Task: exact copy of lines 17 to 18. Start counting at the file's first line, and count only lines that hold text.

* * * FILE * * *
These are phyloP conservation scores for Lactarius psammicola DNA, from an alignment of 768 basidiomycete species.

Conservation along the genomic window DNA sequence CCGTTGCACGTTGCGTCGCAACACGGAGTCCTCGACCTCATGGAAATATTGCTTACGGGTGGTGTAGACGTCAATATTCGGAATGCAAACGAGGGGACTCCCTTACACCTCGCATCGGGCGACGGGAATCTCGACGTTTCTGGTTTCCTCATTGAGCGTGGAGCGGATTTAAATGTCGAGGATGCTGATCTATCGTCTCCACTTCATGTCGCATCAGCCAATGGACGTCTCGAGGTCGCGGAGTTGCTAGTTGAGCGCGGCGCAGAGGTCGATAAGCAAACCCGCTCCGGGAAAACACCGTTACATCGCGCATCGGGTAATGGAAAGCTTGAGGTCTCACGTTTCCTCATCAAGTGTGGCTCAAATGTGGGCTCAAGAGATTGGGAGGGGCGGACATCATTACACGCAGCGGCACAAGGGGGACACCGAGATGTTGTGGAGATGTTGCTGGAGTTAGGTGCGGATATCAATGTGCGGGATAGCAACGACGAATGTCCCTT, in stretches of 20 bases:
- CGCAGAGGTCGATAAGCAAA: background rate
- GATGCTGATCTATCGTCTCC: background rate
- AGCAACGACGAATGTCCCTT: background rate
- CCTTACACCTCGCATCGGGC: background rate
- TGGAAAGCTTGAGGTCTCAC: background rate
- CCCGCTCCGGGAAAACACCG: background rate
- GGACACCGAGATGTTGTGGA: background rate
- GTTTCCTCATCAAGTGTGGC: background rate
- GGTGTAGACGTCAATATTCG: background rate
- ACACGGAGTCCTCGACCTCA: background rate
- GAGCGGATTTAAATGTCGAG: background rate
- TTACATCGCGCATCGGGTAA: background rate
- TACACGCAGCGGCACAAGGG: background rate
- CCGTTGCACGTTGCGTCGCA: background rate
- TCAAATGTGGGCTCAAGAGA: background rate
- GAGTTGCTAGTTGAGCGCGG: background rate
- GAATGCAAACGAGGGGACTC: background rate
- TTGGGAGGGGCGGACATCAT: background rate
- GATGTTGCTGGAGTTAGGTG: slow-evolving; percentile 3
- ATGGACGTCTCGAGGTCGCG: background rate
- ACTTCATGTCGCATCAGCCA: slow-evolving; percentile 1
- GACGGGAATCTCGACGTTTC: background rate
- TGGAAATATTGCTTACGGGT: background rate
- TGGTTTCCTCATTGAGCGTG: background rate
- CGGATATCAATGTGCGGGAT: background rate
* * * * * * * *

- TCAAATGTGGGCTCAAGAGA: background rate
- GAGTTGCTAGTTGAGCGCGG: background rate